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New envoy holds new vision for Ecuador

Adding value needed to break South American nation’s cycle of poverty


The new Ecuador ambassador has arrived with a plan: to ask Korean companies and officials to have vision and realize that Ecuador is not the same country that it was many years ago.

“We are building an infrastructure for Ecuador that will help us get out of this circle of poverty,” Nicolas Trujillo told The Korea Herald during his first interview with the Korean press.

The first thing on his plate is to stimulate Ecuadorian agricultural exports to South Korea.

“We believe both countries have highly complimentary economies,” he said.

Trujillo noted that Ecuador has the ability to produce 8 times more food than it consumes, yet many of the products Korea purchases from Ecuador come from other countries.

“We can provide higher quality items at lower cost,” he said.

For trade to flourish, Ecuador is looking to set up a complimentary trade development agreement with Korea in the near future.

As it stands now, Ecuadorian roses are not imported from the source but through a third party such as Russia, China or Holland.

“One of my objectives is to create more direct connections between exporters in Ecuador that can meet and fulfill the need that Korea currently has, or we can identify and develop products that Korea may not be aware of, like Ecuador has excellent passion fruit,” he said.

Another product Ecuador is looking to export here is its shrimp.

Korea imports large amounts of shrimp from Southeast Asia due to the logistical costs.

The No. 2 shrimp supplier to the world understands this and Trujillo has a plan.

He believes the ships that are already carrying Korean exports to Latin America can also pick up Ecuadorian products such as shrimp and bananas to deliver to Korean shores.
Ecuador Ambassador Nicolas Trujillo (Yoav Cerralbo/The Korea Herald)
Ecuador Ambassador Nicolas Trujillo (Yoav Cerralbo/The Korea Herald)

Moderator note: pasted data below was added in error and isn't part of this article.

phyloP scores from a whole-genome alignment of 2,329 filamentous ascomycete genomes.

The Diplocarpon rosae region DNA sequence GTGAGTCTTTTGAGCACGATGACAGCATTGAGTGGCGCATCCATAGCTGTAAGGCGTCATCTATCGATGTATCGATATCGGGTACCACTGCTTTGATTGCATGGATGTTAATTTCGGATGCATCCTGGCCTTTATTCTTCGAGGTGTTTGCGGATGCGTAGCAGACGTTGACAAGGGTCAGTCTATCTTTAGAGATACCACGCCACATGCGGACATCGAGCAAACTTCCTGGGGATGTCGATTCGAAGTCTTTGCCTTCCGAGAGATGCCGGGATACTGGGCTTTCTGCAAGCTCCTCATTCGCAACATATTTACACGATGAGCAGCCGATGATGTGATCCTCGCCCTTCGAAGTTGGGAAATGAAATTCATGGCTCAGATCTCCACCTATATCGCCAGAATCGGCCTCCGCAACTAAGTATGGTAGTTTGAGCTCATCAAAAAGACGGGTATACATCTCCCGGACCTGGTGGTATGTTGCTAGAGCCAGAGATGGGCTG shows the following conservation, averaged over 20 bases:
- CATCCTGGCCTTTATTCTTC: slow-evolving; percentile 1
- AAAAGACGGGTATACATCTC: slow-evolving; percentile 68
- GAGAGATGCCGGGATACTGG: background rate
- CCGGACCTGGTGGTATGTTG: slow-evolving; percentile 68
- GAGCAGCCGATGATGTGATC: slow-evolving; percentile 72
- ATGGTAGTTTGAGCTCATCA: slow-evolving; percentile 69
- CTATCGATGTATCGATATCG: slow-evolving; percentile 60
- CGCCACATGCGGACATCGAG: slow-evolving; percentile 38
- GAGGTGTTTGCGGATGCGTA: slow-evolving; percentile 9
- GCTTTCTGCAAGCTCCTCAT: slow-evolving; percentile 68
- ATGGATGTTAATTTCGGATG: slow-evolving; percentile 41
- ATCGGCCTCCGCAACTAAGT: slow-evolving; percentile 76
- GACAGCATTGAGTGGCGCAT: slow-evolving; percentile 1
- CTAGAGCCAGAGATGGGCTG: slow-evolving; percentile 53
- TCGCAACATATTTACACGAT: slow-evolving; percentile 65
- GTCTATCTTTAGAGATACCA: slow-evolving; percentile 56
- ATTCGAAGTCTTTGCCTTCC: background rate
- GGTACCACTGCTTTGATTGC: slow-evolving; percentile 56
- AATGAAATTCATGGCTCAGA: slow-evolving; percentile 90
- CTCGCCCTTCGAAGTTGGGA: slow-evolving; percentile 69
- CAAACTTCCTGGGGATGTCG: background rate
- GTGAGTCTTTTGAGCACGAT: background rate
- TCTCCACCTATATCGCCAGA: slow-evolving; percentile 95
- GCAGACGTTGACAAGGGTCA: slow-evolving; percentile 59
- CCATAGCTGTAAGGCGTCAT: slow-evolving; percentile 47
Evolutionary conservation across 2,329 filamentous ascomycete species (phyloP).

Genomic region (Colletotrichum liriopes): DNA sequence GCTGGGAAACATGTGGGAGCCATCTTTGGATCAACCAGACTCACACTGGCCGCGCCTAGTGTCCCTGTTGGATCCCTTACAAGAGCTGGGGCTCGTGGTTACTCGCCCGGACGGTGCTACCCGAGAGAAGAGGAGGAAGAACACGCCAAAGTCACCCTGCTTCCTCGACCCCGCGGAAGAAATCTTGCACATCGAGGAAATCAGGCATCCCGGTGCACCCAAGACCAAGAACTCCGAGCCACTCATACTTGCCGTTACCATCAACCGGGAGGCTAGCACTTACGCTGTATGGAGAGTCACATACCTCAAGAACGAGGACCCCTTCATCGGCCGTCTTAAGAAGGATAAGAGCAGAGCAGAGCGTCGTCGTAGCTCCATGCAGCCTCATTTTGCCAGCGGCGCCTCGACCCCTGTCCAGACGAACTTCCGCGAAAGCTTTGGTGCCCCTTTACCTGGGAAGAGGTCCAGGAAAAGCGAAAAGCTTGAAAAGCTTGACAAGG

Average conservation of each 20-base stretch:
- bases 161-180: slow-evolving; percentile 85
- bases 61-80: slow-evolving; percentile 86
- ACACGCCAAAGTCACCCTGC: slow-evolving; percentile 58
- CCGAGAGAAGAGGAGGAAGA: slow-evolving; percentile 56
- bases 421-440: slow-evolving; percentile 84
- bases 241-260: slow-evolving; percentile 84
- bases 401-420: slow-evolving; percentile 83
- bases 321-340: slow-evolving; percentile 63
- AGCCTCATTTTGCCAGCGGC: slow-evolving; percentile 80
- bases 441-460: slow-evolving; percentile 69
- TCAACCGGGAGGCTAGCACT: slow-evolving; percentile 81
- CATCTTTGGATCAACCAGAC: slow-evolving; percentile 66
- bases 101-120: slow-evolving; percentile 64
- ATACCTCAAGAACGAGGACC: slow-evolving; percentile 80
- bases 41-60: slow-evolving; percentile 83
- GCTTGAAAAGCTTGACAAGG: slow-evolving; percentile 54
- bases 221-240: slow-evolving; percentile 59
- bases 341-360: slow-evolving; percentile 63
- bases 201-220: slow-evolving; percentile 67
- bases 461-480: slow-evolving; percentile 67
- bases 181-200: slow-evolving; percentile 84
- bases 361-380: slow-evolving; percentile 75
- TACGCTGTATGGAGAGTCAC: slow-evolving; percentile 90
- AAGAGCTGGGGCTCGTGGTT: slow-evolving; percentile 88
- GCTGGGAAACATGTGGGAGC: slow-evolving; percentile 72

“We can more than compete on the cost basis but what we need to do is create awareness with the importers,” he said. “Once they are exposed to the quality, consistency, pricing structure and availability year-round of Ecuadorian products, we will then have an incredible opportunity to help reduce that tremendous trade deficit that Korea has with Ecuador.”

While bilateral trade has grown to almost $900 million, the trade deficit of $700 million worries Ecuador.

Ecuador has provided over a $1 billion of contracts to Korean engineering, construction and oil refinery development companies throughout the years.

“We believe that Ecuador has been a very supportive economic partner towards the development of Korean sales in Ecuador,” Trujillo said. “Hence my No. 1 goal is to create an environment where we can reciprocate that behavior by Ecuador and allow us the opportunity to show our products and compete on a fair basis within this market.”

Pulitzer Prize-winning American journalist Thomas Friedman, who has written extensively on foreign affairs, said in his book “The Lexus and the Olive Tree” that there are two kinds of people, leaders and followers.

“We are of the mindset that if you create an environment that helps motivate the type of behavior we are trying to motivate, then eventually investors will overlook Ecuador’s past challenges and move forward,” Trujillo said.

Ecuador has the most stable government it has had in a long time. It has its lowest debt to gross domestic product ratio of the last decade.

Its new economic policies of reducing the income tax rate by three points over the next three years are part of the aggressive stance to attract foreign direct investment that will add to the value of products that are currently produced in Ecuador.

“We’re setting up free trade zones where the government will not charge any value added tax, plus we will build any infrastructure a company needs to operate effectively,” Trujillo said.

Ecuador’s biggest investment project right now is to build refineries. Currently, Ecuador ships its heavy crude to import diesel. There are only two locations in the Americas where large amounts of heavy crude can be refined, Venezuela and New Orleans.

Another giant project is the renovation of Manta Airport, a $1.4 billion project that will connect it with waterways into Brazil making this ancient city a hub for Asian products entering into Latin America.

“We are not asking Korea to guarantee loans to build hotels; we are asking them to help us build strategic activities that power industry and generate growth. We are asking them to come to Ecuador and invest in value added businesses,” he said.

On its part, Ecuador is working on building a better logistics system.

“We need vision and support not only from President Lee (Myung-bak), who has committed his support to Ecuador, but also from the institutions that can execute that vision,” he said.

By Yoav Cerralbo (yoav@heraldcorp.com)
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